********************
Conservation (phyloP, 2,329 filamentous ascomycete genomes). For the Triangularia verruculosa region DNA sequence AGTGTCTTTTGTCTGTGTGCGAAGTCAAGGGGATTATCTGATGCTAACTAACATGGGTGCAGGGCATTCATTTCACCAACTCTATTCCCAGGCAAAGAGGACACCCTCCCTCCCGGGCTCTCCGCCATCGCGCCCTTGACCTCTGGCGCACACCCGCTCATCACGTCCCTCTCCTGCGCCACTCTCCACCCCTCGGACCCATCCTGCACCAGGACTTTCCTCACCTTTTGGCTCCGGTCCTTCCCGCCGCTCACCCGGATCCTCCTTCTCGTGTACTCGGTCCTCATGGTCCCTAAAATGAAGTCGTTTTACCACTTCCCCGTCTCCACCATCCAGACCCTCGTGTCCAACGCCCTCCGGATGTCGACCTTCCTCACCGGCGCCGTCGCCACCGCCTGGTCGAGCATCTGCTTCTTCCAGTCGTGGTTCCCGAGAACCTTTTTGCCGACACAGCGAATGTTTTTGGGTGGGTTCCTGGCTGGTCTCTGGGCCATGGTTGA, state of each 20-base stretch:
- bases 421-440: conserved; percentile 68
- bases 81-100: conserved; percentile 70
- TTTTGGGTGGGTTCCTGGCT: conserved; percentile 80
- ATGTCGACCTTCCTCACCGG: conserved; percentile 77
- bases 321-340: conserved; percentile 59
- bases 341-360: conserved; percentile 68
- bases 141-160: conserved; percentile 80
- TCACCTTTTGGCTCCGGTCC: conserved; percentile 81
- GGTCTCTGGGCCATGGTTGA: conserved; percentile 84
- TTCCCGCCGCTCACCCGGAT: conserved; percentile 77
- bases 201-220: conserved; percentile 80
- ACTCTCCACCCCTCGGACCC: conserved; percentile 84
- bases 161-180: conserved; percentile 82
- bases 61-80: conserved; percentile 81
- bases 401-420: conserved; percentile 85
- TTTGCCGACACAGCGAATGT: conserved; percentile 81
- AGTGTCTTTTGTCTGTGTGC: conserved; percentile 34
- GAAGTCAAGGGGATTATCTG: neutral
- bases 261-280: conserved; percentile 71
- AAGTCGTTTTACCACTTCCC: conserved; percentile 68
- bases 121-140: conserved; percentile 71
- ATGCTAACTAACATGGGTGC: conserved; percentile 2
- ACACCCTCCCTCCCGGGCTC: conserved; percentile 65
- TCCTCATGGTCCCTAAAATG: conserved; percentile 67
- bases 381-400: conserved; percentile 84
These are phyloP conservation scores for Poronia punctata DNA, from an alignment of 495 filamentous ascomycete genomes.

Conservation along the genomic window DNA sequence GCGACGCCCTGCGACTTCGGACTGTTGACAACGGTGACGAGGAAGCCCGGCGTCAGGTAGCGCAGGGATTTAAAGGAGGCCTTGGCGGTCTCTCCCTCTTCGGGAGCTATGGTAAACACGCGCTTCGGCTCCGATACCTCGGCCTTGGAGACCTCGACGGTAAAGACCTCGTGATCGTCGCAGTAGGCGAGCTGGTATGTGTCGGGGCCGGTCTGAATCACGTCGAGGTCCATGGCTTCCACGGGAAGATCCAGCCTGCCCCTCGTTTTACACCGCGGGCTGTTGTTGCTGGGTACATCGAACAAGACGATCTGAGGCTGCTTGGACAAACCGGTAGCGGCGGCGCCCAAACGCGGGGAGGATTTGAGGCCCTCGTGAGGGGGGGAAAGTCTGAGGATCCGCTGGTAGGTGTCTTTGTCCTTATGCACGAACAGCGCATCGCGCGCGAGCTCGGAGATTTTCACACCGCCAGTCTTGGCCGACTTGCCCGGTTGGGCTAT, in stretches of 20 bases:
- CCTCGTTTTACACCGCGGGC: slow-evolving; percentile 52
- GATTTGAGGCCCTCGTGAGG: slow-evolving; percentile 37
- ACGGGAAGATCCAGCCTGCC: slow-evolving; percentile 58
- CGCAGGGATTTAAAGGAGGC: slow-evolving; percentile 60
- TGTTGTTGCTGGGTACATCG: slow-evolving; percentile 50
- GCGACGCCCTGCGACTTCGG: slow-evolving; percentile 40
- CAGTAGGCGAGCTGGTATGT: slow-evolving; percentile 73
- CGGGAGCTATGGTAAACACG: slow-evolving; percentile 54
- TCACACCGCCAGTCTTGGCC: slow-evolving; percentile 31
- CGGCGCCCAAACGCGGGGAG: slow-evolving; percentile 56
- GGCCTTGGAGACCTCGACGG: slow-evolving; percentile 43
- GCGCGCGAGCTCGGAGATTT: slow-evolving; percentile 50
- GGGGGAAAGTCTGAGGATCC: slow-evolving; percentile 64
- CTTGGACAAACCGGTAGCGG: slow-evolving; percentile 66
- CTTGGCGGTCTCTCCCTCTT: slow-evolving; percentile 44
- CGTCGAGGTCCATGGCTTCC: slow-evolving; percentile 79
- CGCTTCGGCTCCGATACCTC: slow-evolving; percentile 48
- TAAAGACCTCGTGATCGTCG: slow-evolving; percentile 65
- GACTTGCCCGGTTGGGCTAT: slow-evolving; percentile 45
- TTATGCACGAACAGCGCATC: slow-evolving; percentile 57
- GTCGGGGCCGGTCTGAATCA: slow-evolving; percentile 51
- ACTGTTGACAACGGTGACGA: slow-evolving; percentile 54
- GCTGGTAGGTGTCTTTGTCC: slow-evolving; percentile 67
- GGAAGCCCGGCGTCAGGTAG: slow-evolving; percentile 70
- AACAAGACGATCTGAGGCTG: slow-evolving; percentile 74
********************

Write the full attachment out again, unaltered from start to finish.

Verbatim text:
Conservation (phyloP, 2,329 filamentous ascomycete genomes). For the Triangularia verruculosa region DNA sequence AGTGTCTTTTGTCTGTGTGCGAAGTCAAGGGGATTATCTGATGCTAACTAACATGGGTGCAGGGCATTCATTTCACCAACTCTATTCCCAGGCAAAGAGGACACCCTCCCTCCCGGGCTCTCCGCCATCGCGCCCTTGACCTCTGGCGCACACCCGCTCATCACGTCCCTCTCCTGCGCCACTCTCCACCCCTCGGACCCATCCTGCACCAGGACTTTCCTCACCTTTTGGCTCCGGTCCTTCCCGCCGCTCACCCGGATCCTCCTTCTCGTGTACTCGGTCCTCATGGTCCCTAAAATGAAGTCGTTTTACCACTTCCCCGTCTCCACCATCCAGACCCTCGTGTCCAACGCCCTCCGGATGTCGACCTTCCTCACCGGCGCCGTCGCCACCGCCTGGTCGAGCATCTGCTTCTTCCAGTCGTGGTTCCCGAGAACCTTTTTGCCGACACAGCGAATGTTTTTGGGTGGGTTCCTGGCTGGTCTCTGGGCCATGGTTGA, state of each 20-base stretch:
- bases 421-440: conserved; percentile 68
- bases 81-100: conserved; percentile 70
- TTTTGGGTGGGTTCCTGGCT: conserved; percentile 80
- ATGTCGACCTTCCTCACCGG: conserved; percentile 77
- bases 321-340: conserved; percentile 59
- bases 341-360: conserved; percentile 68
- bases 141-160: conserved; percentile 80
- TCACCTTTTGGCTCCGGTCC: conserved; percentile 81
- GGTCTCTGGGCCATGGTTGA: conserved; percentile 84
- TTCCCGCCGCTCACCCGGAT: conserved; percentile 77
- bases 201-220: conserved; percentile 80
- ACTCTCCACCCCTCGGACCC: conserved; percentile 84
- bases 161-180: conserved; percentile 82
- bases 61-80: conserved; percentile 81
- bases 401-420: conserved; percentile 85
- TTTGCCGACACAGCGAATGT: conserved; percentile 81
- AGTGTCTTTTGTCTGTGTGC: conserved; percentile 34
- GAAGTCAAGGGGATTATCTG: neutral
- bases 261-280: conserved; percentile 71
- AAGTCGTTTTACCACTTCCC: conserved; percentile 68
- bases 121-140: conserved; percentile 71
- ATGCTAACTAACATGGGTGC: conserved; percentile 2
- ACACCCTCCCTCCCGGGCTC: conserved; percentile 65
- TCCTCATGGTCCCTAAAATG: conserved; percentile 67
- bases 381-400: conserved; percentile 84
These are phyloP conservation scores for Poronia punctata DNA, from an alignment of 495 filamentous ascomycete genomes.

Conservation along the genomic window DNA sequence GCGACGCCCTGCGACTTCGGACTGTTGACAACGGTGACGAGGAAGCCCGGCGTCAGGTAGCGCAGGGATTTAAAGGAGGCCTTGGCGGTCTCTCCCTCTTCGGGAGCTATGGTAAACACGCGCTTCGGCTCCGATACCTCGGCCTTGGAGACCTCGACGGTAAAGACCTCGTGATCGTCGCAGTAGGCGAGCTGGTATGTGTCGGGGCCGGTCTGAATCACGTCGAGGTCCATGGCTTCCACGGGAAGATCCAGCCTGCCCCTCGTTTTACACCGCGGGCTGTTGTTGCTGGGTACATCGAACAAGACGATCTGAGGCTGCTTGGACAAACCGGTAGCGGCGGCGCCCAAACGCGGGGAGGATTTGAGGCCCTCGTGAGGGGGGGAAAGTCTGAGGATCCGCTGGTAGGTGTCTTTGTCCTTATGCACGAACAGCGCATCGCGCGCGAGCTCGGAGATTTTCACACCGCCAGTCTTGGCCGACTTGCCCGGTTGGGCTAT, in stretches of 20 bases:
- CCTCGTTTTACACCGCGGGC: slow-evolving; percentile 52
- GATTTGAGGCCCTCGTGAGG: slow-evolving; percentile 37
- ACGGGAAGATCCAGCCTGCC: slow-evolving; percentile 58
- CGCAGGGATTTAAAGGAGGC: slow-evolving; percentile 60
- TGTTGTTGCTGGGTACATCG: slow-evolving; percentile 50
- GCGACGCCCTGCGACTTCGG: slow-evolving; percentile 40
- CAGTAGGCGAGCTGGTATGT: slow-evolving; percentile 73
- CGGGAGCTATGGTAAACACG: slow-evolving; percentile 54
- TCACACCGCCAGTCTTGGCC: slow-evolving; percentile 31
- CGGCGCCCAAACGCGGGGAG: slow-evolving; percentile 56
- GGCCTTGGAGACCTCGACGG: slow-evolving; percentile 43
- GCGCGCGAGCTCGGAGATTT: slow-evolving; percentile 50
- GGGGGAAAGTCTGAGGATCC: slow-evolving; percentile 64
- CTTGGACAAACCGGTAGCGG: slow-evolving; percentile 66
- CTTGGCGGTCTCTCCCTCTT: slow-evolving; percentile 44
- CGTCGAGGTCCATGGCTTCC: slow-evolving; percentile 79
- CGCTTCGGCTCCGATACCTC: slow-evolving; percentile 48
- TAAAGACCTCGTGATCGTCG: slow-evolving; percentile 65
- GACTTGCCCGGTTGGGCTAT: slow-evolving; percentile 45
- TTATGCACGAACAGCGCATC: slow-evolving; percentile 57
- GTCGGGGCCGGTCTGAATCA: slow-evolving; percentile 51
- ACTGTTGACAACGGTGACGA: slow-evolving; percentile 54
- GCTGGTAGGTGTCTTTGTCC: slow-evolving; percentile 67
- GGAAGCCCGGCGTCAGGTAG: slow-evolving; percentile 70
- AACAAGACGATCTGAGGCTG: slow-evolving; percentile 74